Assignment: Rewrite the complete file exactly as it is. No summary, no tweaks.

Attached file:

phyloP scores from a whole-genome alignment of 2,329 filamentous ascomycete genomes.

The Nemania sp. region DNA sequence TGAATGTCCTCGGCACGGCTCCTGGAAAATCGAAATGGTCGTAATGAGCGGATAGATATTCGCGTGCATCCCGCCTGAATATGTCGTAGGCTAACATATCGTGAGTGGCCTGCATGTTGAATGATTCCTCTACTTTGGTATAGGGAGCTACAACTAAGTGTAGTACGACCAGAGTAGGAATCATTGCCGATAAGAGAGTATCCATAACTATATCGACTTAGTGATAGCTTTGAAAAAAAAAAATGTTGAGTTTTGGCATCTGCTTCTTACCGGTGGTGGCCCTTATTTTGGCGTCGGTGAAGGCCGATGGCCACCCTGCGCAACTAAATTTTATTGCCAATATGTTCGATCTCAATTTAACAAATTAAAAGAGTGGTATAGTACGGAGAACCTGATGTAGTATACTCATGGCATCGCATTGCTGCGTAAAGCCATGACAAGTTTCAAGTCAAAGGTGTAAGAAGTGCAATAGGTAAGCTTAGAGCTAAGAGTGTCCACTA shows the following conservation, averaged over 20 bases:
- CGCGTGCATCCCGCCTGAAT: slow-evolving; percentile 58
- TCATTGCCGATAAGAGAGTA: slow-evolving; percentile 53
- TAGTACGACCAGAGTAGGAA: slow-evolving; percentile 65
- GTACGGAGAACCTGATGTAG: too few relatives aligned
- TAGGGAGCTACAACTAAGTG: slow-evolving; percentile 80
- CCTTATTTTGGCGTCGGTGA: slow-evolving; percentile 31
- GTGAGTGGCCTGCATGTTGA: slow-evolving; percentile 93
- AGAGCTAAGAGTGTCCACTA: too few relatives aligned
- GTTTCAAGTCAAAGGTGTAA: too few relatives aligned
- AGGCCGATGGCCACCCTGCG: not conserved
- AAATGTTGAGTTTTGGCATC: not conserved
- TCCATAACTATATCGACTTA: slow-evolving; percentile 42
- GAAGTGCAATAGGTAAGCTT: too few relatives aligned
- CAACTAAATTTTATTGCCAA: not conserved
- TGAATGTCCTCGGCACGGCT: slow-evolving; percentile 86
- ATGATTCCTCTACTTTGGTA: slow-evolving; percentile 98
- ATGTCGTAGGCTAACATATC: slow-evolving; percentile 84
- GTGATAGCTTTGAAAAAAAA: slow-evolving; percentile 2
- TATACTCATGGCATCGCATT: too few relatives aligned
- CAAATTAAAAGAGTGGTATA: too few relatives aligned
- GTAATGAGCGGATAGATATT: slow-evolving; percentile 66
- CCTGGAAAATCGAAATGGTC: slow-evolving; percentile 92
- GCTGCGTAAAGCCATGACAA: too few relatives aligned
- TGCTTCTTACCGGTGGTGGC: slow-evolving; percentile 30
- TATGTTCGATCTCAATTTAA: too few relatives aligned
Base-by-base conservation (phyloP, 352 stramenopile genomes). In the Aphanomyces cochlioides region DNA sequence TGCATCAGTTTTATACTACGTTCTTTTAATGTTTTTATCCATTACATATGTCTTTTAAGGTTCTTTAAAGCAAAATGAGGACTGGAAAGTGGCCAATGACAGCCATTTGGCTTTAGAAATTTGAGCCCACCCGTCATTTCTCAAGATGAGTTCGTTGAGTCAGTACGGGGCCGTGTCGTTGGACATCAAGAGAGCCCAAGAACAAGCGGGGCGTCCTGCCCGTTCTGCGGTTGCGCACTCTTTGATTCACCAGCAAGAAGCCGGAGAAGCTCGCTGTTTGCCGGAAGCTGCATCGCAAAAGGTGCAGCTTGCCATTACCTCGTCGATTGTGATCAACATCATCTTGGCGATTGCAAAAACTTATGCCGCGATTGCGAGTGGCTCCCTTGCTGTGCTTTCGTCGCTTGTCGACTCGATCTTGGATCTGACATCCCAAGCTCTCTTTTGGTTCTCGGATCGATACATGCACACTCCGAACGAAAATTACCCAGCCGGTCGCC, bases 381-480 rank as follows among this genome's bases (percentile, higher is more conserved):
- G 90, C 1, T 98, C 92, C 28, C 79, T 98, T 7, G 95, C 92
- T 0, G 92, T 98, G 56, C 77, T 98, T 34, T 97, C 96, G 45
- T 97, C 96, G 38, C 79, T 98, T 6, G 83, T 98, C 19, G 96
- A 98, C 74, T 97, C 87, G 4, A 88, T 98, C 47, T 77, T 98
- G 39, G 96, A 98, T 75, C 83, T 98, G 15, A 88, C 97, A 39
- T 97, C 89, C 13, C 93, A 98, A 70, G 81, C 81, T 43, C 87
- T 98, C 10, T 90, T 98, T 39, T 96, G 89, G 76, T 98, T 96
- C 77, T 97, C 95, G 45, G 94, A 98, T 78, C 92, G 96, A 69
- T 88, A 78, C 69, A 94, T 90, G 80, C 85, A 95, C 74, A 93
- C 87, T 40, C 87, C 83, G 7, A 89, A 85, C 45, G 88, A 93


phyloP scores from a whole-genome alignment of 2,329 filamentous ascomycete genomes.

The Nemania sp. region DNA sequence TGAATGTCCTCGGCACGGCTCCTGGAAAATCGAAATGGTCGTAATGAGCGGATAGATATTCGCGTGCATCCCGCCTGAATATGTCGTAGGCTAACATATCGTGAGTGGCCTGCATGTTGAATGATTCCTCTACTTTGGTATAGGGAGCTACAACTAAGTGTAGTACGACCAGAGTAGGAATCATTGCCGATAAGAGAGTATCCATAACTATATCGACTTAGTGATAGCTTTGAAAAAAAAAAATGTTGAGTTTTGGCATCTGCTTCTTACCGGTGGTGGCCCTTATTTTGGCGTCGGTGAAGGCCGATGGCCACCCTGCGCAACTAAATTTTATTGCCAATATGTTCGATCTCAATTTAACAAATTAAAAGAGTGGTATAGTACGGAGAACCTGATGTAGTATACTCATGGCATCGCATTGCTGCGTAAAGCCATGACAAGTTTCAAGTCAAAGGTGTAAGAAGTGCAATAGGTAAGCTTAGAGCTAAGAGTGTCCACTA shows the following conservation, averaged over 20 bases:
- CGCGTGCATCCCGCCTGAAT: slow-evolving; percentile 58
- TCATTGCCGATAAGAGAGTA: slow-evolving; percentile 53
- TAGTACGACCAGAGTAGGAA: slow-evolving; percentile 65
- GTACGGAGAACCTGATGTAG: too few relatives aligned
- TAGGGAGCTACAACTAAGTG: slow-evolving; percentile 80
- CCTTATTTTGGCGTCGGTGA: slow-evolving; percentile 31
- GTGAGTGGCCTGCATGTTGA: slow-evolving; percentile 93
- AGAGCTAAGAGTGTCCACTA: too few relatives aligned
- GTTTCAAGTCAAAGGTGTAA: too few relatives aligned
- AGGCCGATGGCCACCCTGCG: not conserved
- AAATGTTGAGTTTTGGCATC: not conserved
- TCCATAACTATATCGACTTA: slow-evolving; percentile 42
- GAAGTGCAATAGGTAAGCTT: too few relatives aligned
- CAACTAAATTTTATTGCCAA: not conserved
- TGAATGTCCTCGGCACGGCT: slow-evolving; percentile 86
- ATGATTCCTCTACTTTGGTA: slow-evolving; percentile 98
- ATGTCGTAGGCTAACATATC: slow-evolving; percentile 84
- GTGATAGCTTTGAAAAAAAA: slow-evolving; percentile 2
- TATACTCATGGCATCGCATT: too few relatives aligned
- CAAATTAAAAGAGTGGTATA: too few relatives aligned
- GTAATGAGCGGATAGATATT: slow-evolving; percentile 66
- CCTGGAAAATCGAAATGGTC: slow-evolving; percentile 92
- GCTGCGTAAAGCCATGACAA: too few relatives aligned
- TGCTTCTTACCGGTGGTGGC: slow-evolving; percentile 30
- TATGTTCGATCTCAATTTAA: too few relatives aligned
Base-by-base conservation (phyloP, 352 stramenopile genomes). In the Aphanomyces cochlioides region DNA sequence TGCATCAGTTTTATACTACGTTCTTTTAATGTTTTTATCCATTACATATGTCTTTTAAGGTTCTTTAAAGCAAAATGAGGACTGGAAAGTGGCCAATGACAGCCATTTGGCTTTAGAAATTTGAGCCCACCCGTCATTTCTCAAGATGAGTTCGTTGAGTCAGTACGGGGCCGTGTCGTTGGACATCAAGAGAGCCCAAGAACAAGCGGGGCGTCCTGCCCGTTCTGCGGTTGCGCACTCTTTGATTCACCAGCAAGAAGCCGGAGAAGCTCGCTGTTTGCCGGAAGCTGCATCGCAAAAGGTGCAGCTTGCCATTACCTCGTCGATTGTGATCAACATCATCTTGGCGATTGCAAAAACTTATGCCGCGATTGCGAGTGGCTCCCTTGCTGTGCTTTCGTCGCTTGTCGACTCGATCTTGGATCTGACATCCCAAGCTCTCTTTTGGTTCTCGGATCGATACATGCACACTCCGAACGAAAATTACCCAGCCGGTCGCC, bases 381-480 rank as follows among this genome's bases (percentile, higher is more conserved):
- G 90, C 1, T 98, C 92, C 28, C 79, T 98, T 7, G 95, C 92
- T 0, G 92, T 98, G 56, C 77, T 98, T 34, T 97, C 96, G 45
- T 97, C 96, G 38, C 79, T 98, T 6, G 83, T 98, C 19, G 96
- A 98, C 74, T 97, C 87, G 4, A 88, T 98, C 47, T 77, T 98
- G 39, G 96, A 98, T 75, C 83, T 98, G 15, A 88, C 97, A 39
- T 97, C 89, C 13, C 93, A 98, A 70, G 81, C 81, T 43, C 87
- T 98, C 10, T 90, T 98, T 39, T 96, G 89, G 76, T 98, T 96
- C 77, T 97, C 95, G 45, G 94, A 98, T 78, C 92, G 96, A 69
- T 88, A 78, C 69, A 94, T 90, G 80, C 85, A 95, C 74, A 93
- C 87, T 40, C 87, C 83, G 7, A 89, A 85, C 45, G 88, A 93